September 1, 2011 § Leave a comment
My favorite recent yoga resources
I don’t know where the summer went, but here is September! And September is Yoga Month! To celebrate and motivate (myself and others, if you are so inclined), and to honor work/life balance for information professionals (and everyone!), I am sharing some more of my recent favorite resources.
If you have never done yoga before, I highly recommend that you attend an in-person class in your neighborhood when you get started. Nothing really beats a live class. But to keep up a solid practice, doing it at home is really important, too. I have found over the years that the growing resources online have really helped me establish a solid home yoga practice. Yoga resources on the Interwebz are growing in leaps and bounds, I am happy to report, so here are some really great ones:
- YogaGlo – http://www.yogaglo.com/
Unlimited yoga videos for $18 a month
- Yogis Anonymous – http://yogisanonymous.com/
Free livestream classes, and unlimited yoga videos for $15 a month. They also have four classes available for free any time. These don’t change frequently, but they are great classes and are worth repeating! I recommend Charlie Samos’ classes.
- MyYoga Online – http://www.myyogaonline.com/
A nice variety of levels, styles, and class lengths here. Many videos available for free, unlimited availability for $9.95 a month. There is an online community and some programs for yogis/yoginis to accomplish specific goals.
If you search for “yoga” in the iTunes Store, and look at the available podcasts, you will find numerous choices. And the selection grows every day.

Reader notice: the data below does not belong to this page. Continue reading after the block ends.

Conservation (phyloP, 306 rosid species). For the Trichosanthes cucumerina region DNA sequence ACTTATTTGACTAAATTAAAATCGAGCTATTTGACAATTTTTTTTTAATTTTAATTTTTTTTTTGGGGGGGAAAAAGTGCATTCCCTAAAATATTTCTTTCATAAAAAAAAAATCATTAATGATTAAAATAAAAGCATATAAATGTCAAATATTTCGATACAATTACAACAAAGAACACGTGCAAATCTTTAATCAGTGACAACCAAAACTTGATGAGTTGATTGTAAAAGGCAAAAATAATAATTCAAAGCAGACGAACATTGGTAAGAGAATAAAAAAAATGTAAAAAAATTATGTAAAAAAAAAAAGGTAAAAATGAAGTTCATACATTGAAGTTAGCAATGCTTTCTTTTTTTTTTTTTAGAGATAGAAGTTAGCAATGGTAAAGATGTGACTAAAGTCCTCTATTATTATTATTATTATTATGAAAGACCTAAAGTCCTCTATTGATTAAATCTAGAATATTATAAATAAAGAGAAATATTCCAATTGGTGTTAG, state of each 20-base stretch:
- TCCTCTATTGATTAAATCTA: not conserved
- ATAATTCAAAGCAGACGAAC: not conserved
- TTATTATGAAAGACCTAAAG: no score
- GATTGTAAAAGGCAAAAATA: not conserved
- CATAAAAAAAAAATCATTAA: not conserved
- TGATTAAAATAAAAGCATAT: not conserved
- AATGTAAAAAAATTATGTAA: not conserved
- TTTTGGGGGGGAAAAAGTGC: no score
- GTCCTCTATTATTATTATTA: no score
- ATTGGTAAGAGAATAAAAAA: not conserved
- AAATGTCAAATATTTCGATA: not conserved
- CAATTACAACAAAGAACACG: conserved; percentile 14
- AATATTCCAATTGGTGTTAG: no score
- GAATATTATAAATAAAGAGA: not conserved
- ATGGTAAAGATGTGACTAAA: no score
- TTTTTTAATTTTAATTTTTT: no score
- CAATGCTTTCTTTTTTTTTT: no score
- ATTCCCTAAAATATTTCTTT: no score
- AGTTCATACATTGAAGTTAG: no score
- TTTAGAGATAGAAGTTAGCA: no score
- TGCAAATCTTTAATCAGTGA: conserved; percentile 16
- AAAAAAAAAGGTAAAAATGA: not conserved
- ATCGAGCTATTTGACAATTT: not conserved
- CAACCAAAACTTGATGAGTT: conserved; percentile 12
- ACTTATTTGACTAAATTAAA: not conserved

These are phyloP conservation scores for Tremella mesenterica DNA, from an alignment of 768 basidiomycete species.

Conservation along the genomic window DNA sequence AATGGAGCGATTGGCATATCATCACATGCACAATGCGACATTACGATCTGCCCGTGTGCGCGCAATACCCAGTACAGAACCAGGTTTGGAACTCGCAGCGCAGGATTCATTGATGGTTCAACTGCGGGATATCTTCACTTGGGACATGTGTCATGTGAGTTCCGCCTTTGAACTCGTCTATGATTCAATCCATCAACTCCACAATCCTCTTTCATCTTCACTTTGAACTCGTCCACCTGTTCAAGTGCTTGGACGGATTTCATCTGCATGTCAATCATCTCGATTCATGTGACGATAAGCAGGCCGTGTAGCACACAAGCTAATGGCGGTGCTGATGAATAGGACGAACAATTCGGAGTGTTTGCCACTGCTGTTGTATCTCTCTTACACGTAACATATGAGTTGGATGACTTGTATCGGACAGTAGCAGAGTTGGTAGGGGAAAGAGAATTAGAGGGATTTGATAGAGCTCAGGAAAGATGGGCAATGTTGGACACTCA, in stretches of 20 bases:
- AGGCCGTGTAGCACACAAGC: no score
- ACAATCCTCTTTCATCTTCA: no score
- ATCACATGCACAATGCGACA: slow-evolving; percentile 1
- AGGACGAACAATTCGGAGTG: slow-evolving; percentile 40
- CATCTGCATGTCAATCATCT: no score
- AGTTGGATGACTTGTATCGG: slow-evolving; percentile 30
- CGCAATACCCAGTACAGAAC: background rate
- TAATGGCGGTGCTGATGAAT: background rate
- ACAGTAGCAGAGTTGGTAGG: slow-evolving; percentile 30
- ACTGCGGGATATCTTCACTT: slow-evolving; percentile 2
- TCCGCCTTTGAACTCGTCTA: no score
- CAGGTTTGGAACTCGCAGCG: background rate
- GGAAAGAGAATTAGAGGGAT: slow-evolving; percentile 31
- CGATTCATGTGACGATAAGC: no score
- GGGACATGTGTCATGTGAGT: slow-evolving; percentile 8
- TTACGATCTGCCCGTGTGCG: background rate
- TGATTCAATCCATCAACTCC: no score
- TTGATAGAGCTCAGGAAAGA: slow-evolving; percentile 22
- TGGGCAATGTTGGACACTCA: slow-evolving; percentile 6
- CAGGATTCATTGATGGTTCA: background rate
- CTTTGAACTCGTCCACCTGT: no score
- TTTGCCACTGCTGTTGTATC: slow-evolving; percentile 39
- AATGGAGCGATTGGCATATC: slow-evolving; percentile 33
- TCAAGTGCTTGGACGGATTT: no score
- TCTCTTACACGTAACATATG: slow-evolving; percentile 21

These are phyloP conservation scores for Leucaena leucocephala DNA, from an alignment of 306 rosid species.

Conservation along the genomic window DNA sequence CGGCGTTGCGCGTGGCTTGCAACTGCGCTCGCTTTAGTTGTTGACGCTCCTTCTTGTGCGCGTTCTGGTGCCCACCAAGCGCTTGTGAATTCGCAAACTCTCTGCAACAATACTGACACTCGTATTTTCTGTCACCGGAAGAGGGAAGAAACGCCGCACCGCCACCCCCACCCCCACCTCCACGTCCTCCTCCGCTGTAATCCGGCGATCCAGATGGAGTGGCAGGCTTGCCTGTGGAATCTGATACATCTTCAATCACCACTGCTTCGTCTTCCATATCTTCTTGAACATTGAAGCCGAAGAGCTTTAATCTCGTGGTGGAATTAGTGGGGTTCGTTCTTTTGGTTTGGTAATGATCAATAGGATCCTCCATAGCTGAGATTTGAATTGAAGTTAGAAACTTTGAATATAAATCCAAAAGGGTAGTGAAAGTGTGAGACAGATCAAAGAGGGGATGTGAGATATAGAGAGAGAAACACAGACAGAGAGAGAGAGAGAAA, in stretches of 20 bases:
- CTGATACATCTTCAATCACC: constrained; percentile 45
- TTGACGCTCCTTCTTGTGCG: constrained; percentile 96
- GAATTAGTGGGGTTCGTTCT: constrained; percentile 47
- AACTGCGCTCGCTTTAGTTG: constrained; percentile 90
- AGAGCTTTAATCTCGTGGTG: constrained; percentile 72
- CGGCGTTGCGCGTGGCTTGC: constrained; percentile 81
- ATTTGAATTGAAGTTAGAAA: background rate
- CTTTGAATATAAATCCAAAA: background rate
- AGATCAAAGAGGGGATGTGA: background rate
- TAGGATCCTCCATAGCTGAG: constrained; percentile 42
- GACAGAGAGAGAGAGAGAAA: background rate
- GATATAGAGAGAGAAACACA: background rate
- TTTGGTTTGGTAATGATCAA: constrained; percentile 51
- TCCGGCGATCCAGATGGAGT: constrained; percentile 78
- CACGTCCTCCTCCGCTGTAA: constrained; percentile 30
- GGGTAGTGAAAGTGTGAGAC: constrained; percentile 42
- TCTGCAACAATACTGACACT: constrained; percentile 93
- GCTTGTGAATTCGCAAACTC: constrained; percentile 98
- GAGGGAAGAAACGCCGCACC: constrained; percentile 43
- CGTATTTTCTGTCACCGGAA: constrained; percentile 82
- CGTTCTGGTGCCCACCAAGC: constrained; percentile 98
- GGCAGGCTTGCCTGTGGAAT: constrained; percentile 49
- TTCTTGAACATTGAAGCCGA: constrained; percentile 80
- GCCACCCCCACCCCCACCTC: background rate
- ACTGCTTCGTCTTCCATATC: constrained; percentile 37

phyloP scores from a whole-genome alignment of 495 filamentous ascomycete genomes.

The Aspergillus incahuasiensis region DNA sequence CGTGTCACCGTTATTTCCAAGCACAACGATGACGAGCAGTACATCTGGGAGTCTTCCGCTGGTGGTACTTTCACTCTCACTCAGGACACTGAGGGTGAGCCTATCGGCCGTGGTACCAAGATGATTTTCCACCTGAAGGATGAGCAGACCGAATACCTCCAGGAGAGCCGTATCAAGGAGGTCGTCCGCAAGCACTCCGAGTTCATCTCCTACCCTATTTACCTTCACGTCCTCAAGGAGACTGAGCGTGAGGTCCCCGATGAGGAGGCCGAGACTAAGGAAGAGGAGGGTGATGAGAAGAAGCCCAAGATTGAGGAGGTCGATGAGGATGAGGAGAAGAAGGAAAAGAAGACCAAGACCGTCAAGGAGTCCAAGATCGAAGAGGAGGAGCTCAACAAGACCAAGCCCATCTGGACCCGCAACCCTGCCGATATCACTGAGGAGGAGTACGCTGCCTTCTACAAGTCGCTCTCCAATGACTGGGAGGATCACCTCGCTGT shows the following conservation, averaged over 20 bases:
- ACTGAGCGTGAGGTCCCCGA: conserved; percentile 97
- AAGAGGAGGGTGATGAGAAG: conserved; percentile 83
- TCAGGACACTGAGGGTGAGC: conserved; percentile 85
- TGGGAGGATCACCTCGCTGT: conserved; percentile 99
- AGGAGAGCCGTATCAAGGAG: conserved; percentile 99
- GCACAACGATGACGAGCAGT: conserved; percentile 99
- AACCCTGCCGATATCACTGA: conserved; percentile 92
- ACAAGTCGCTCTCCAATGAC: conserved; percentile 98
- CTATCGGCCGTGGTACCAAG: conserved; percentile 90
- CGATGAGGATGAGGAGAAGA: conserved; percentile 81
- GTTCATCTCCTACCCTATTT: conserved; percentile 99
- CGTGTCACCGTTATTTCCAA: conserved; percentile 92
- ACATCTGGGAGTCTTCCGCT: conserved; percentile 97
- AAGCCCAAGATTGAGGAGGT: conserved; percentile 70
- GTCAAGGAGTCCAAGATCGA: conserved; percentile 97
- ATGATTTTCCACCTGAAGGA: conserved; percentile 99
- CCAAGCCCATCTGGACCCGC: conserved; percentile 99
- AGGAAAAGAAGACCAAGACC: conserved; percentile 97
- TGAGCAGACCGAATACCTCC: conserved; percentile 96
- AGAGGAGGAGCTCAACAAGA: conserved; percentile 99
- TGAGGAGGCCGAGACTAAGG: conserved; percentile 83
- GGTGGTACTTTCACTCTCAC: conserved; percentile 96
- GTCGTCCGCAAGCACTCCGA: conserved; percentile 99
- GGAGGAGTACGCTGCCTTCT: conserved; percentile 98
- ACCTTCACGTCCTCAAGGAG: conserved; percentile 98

- Yoga Visions with Teri Leigh – http://www.terileigh.com/podcasts2.htm
- Live, Love, Teach wit Philip Urso – http://www.liveloveteach.com/
May 10, 2010 § Leave a comment
A few weeks ago, I attended the Women in the Forefront luncheon hosted by the Chicago Network, an organization that advocates for women in business leadership in Chicago. The keynote speaker was Ann S. Moore, the Chairman and CEO of Time, Inc.
Moore shared many wise points and witticisms in her speech, like the connection between a weak economy and searches for tuna casserole on the Internet, the importance of dinner time with family, and advised us all to get a compass in place of the clock. She lifted her glass to economic recovery, more women leaders, less tuna casserole, and more sunshine and serendipity.
She also shared her fear about the precarious state of America’s newspapers. She reminded us that the First Amendment of the U.S. Constitution is Freedom of the Press, and that democracy is possible only when citizens have access to information. While the Internet is a wonderful source of information, she warned that too much unfiltered information is overwhelming.
She criticized the trend of citizen journalism, saying that the sacrifices and risks that professional journalists make is undervalued. They go to war-torn countries and put themselves in danger to provide regular citizens with a complete story, while, Moore argues, most citizen journalists plagiarize their work. This is a rather harsh generalization, and while I do think that citizen journalism has a place, I couldn’t agree more that we need to protect the profession of journalism and ensure that it continues to be a viable career choice. We need to support the brave men and women on the front lines of getting first-hand accounts of world events.
About serendipity, Moore worries about the younger generations will not have the experience of reading the newspaper and stumbling randomly across stories and information. She asked us “how do you look for something when you don’t know what you’re looking for?”
This made me think of young people I have worked with in recent years who refused to read the hard copy version of their reading assignments. They complained that that got ink on their fingers! I would always counsel them that they will miss important details that they didn’t know they were looking for. Moore describes reading a hard copy newspaper as a serendipitous process, which I think very apt.